From: Steven Pollack (email@example.com)
Date: Fri May 03 2002 - 21:03:19 EEST
Yes but the government can also print money so doing businesslike things to
earn money seems odd.
Kind of like when they sell the gold reserves in order to earn a return by
investing in bonds. Who pays the interest? Why does the government need to
earn interest when they run the printing press?
At the government level, any money they take in is taxation. Using their
patent to earn money just takes money out of the economy to be used for
government spending so whether it was money being brought in at the end of
the IRS gun or if they "sell" services and goods, or if they sell you a bond
it is a substitution of commercial money flow for government money flow.
----- Original Message -----
From: "Brent Stucker" <firstname.lastname@example.org>
To: "'Steven Pollack'" <email@example.com>; <EdGrenda@aol.com>;
"'List: Rapid prototyping'" <RP-ML@rapid.lpt.fi>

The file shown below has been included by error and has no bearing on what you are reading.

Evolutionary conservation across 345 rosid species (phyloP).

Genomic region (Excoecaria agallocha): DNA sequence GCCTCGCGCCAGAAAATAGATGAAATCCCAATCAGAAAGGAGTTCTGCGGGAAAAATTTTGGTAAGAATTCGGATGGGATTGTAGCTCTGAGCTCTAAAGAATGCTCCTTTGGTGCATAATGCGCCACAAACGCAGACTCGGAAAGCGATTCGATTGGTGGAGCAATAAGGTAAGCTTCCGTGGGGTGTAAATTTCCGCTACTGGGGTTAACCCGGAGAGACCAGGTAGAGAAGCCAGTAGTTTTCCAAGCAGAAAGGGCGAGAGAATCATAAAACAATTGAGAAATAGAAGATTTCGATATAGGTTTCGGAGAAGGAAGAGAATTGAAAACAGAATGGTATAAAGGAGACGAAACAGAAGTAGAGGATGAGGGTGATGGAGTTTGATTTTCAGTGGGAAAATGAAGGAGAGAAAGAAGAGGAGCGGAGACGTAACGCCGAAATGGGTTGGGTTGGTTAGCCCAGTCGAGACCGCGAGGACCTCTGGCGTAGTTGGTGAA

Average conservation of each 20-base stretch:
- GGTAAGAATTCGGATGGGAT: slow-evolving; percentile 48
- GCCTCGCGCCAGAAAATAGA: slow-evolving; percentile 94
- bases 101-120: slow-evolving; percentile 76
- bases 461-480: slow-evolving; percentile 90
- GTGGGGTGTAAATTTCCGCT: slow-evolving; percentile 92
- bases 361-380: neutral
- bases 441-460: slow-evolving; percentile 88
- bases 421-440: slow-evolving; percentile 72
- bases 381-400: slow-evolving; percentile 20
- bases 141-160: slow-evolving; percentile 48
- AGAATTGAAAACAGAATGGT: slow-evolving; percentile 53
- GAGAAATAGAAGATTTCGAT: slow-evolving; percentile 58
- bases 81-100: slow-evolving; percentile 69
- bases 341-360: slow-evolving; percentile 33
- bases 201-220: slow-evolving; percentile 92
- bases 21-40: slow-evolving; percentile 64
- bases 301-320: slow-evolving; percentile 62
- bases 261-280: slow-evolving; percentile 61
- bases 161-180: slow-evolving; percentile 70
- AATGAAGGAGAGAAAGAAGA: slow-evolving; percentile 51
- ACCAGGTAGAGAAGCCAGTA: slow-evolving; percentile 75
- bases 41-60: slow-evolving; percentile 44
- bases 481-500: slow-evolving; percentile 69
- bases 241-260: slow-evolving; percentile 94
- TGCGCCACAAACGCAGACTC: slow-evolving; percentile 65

Sent: Friday, May 03, 2002 12:09 PM
Subject: RE: 5/2/02 Update for the Worldwide Guide to Rapid Prototyping web
> The U.S. government often seeks to patent inventions in order to recoup
> development costs via royalties charged to commercializing companies.
> also gives money back to the developing agency which can then be used to
> more research...
> Dr. Brent Stucker
> Assistant Professor
> University of Rhode Island
> Dept. of Industrial and Manufacturing Engineering
> Gilbreth Hall, 2 East Alumni Ave.
> Kingston, RI 02881
> ph: (401)874-5187
> fax: (401)874-5540
> web: http://www.egr.uri.edu/ime/RMC
> -----Original Message-----
> From: firstname.lastname@example.org [mailto:email@example.com]On
> Behalf Of Steven Pollack
> Sent: Friday, May 03, 2002 12:38 PM
> To: EdGrenda@aol.com; List: Rapid prototyping
> Subject: Re: 5/2/02 Update for the Worldwide Guide to Rapid Prototyping
> web site
> It seems odd that the United States government could be granted a patent
> since public money was used and patents in general are to protect
> rights to commercialize.
> Steven Pollack
> > * The US Navy has received a patent for the production of sturdy parts
> > means of stereolithography. The method is based on impregnating an outer
> > shell of the part formed using QuickCast (TM) or similar build styles
> > epoxy or other strengthening agent.
> For more information about the rp-ml, see http://rapid.lpt.fi/rp-ml/
For more information about the rp-ml, see http://rapid.lpt.fi/rp-ml/
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